In the mid-eighteenth century, the would be Venetian architect, etcher of Roman views and manufacturer of hybrid artefacts, Giovanni Battista Piranesi, produced a remarkable series of prints entitled Carceri d’invenzione (Imaginary Prisons). The Imaginary Prisons can be classed as capricci, architectural fantasies, however these astounding visions would have an impact far beyond the narrow limits of this particular genre.
The first plate of fourteen prints was published between 1745-1750 and later revised with two additional etchings in 1761. It’s most obvious and immediate influence was upon the craze for the Gothic novel that swept throughout Europe in the late 18th Century. The Prisons would also exercise a considerable hold upon the imagination of the English Romantics. Not only do we find the two original gentleman junkies, Thomas De Quincey and Samuel Coleridge, discussing Piranesi at length in De Quincey’s classic autobiography and drug memoir, Confessions of an English Opium Eater, but De Quincey’s entire writing style can be seen as an attempt to replicate Piranesi within literature. Critics have found echoes of the Prisons in the works of Byron, Shelley and Victor Hugo.
In the 20th Century, the Surrealists saw in the Imaginary Prisons a visual metaphor of the mind and hailed them as an important precursor of their own explorations of the unconscious. Aldous Huxley linked Piranesi to Kafka and certainly such stories as In the Penal Colony seem to be set in the world of the Prisons.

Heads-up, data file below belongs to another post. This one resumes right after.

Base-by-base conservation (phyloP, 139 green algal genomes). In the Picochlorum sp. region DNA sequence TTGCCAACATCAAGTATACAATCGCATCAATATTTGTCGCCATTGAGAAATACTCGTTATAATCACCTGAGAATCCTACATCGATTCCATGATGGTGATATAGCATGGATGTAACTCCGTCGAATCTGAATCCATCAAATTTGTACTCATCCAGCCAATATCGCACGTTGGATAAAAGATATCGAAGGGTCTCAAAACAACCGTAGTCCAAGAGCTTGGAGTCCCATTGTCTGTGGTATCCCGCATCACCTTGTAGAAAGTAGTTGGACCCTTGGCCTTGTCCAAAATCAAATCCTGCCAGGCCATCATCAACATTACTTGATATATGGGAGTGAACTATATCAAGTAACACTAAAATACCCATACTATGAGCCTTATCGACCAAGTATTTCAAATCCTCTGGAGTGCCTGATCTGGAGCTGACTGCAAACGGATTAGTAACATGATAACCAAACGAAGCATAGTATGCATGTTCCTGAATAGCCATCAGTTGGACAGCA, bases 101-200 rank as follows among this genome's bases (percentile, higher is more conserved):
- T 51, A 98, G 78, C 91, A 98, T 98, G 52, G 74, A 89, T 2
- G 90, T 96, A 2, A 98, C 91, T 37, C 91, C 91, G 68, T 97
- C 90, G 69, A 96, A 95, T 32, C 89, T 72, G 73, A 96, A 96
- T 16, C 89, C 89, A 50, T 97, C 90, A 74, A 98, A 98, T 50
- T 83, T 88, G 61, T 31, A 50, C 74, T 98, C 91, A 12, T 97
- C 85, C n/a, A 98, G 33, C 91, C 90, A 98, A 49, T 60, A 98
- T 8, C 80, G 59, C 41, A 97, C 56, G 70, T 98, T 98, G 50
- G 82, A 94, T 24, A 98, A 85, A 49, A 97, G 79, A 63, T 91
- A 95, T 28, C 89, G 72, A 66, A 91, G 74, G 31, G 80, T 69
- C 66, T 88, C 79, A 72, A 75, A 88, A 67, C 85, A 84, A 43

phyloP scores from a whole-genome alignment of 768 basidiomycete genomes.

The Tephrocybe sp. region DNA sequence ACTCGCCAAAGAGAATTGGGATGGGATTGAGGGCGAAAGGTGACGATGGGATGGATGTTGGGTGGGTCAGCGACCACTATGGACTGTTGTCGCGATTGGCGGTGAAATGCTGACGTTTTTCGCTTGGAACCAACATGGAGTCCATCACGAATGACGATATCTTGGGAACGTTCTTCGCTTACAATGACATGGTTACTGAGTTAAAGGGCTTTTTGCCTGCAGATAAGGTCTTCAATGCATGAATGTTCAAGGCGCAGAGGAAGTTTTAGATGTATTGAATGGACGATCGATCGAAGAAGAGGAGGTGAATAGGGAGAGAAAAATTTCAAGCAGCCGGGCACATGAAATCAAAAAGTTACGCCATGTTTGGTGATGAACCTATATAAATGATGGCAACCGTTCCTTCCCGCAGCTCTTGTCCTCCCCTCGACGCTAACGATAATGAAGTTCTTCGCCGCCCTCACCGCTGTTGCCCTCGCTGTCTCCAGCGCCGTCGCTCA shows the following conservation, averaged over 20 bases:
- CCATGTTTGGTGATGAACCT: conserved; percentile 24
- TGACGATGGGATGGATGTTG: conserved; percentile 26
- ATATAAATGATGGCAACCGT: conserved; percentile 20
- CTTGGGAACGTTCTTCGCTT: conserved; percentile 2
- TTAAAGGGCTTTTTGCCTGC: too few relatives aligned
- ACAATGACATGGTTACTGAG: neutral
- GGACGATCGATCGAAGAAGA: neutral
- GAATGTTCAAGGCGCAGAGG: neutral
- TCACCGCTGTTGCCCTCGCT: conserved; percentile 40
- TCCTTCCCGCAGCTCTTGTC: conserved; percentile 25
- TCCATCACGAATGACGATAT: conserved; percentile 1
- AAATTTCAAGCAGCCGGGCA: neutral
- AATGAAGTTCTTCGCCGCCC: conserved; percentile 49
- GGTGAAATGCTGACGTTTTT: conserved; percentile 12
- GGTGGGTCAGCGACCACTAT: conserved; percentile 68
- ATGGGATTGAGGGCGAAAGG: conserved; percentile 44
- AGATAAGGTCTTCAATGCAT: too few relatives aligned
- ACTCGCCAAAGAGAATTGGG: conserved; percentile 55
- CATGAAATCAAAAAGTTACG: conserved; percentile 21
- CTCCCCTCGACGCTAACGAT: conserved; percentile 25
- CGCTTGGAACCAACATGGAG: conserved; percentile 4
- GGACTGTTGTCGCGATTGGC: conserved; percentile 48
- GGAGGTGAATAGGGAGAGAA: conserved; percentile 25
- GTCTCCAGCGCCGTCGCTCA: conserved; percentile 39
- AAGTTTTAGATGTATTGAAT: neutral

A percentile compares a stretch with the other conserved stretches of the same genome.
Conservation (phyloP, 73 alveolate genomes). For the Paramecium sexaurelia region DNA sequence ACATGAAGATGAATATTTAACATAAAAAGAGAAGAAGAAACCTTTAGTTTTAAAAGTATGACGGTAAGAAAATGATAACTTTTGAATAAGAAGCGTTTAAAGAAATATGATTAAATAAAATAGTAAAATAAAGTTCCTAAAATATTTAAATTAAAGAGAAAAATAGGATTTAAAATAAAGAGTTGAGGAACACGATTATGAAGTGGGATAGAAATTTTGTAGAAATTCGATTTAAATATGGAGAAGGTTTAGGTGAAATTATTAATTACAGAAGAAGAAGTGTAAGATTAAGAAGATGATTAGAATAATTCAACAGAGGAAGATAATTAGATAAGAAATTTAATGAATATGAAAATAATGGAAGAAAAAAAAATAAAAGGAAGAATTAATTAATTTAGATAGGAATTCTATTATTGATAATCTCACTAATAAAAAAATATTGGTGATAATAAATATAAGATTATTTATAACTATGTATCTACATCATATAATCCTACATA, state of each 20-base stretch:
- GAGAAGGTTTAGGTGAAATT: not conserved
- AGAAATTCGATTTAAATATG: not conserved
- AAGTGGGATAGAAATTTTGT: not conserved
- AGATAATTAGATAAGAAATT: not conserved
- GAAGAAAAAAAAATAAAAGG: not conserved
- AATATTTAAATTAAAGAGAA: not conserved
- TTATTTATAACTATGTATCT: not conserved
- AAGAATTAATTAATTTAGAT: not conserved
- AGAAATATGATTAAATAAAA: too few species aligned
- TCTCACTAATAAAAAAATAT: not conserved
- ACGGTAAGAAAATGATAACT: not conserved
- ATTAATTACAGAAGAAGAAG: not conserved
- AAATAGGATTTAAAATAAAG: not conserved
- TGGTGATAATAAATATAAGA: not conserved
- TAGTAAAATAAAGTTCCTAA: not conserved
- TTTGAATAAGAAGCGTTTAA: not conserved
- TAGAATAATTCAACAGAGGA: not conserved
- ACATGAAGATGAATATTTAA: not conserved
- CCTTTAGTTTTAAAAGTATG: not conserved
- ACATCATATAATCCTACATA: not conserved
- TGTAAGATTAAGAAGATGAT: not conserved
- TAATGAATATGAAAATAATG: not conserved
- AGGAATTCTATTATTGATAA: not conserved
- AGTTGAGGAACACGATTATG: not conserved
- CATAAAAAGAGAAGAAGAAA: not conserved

In the visual arts Piranesi direct heir was M.C Escher, complete with paradoxical geometry and labyrinthine structures that offer a vertiginous glimpse of an infinity that may well also be infernal. For the most terrifying aspect of Piranesi’s Imaginary Prisons, is the suggestion, re-enforced by the fact that we are only seeing a section of the whole and that the buildings are never fully enclosed, that the portrayed Prison is conterminous with the world, or indeed the universe.
One of the most glaring omissions from Breton’s Anthologie de l’ humour noir is of the symbolist writer Leon Bloy. Bloy’s scathing, vitriolic assaults on the bourgeoisie are certainly fine examples of black humour. His highly idiosyncratic, reactionary Catholicism is diametrically opposed to the Surrealist militant left-wing atheism, however the similarly politically inclined decadent writers J.K Huysmans and Villers de L’isle-Adam are both included. Maybe the absence of Bloy has more to do with his personality, he had an enormous talent for making enemies. By the end of his impoverished life he had managed to fall out with everyone in the Parisian literary world, former friends especially, and had earned the nickname The Ungrateful Beggar for his constant written requests for money.
The following story by Leon Bloy was much admired by Borges who positions it as one of the few precedents of Kafka. Translation is my own.
One of the most important of the Austrian Symbolists, Alfred Kubin was the master of macabre art and the morbid image, who, in his insistence upon portraying all the horrors lurking just beneath the surface in the unconscious mind, can reasonably be said to have anticipated the Surrealists.
His life reads like a cross between a Freudian case study and a decadent fiction. He didn’t meet his father until he was two and afterwards he only felt, ‘hate, hate, hate’ towards him. His beloved mother died when he was ten and the following year he lost his virginity to a pregnant friend. This unhappy childhood led to his abortive suicide attempt on his mother’s grave when he was nineteen. He joined the army but that resulted in a nervous breakdown.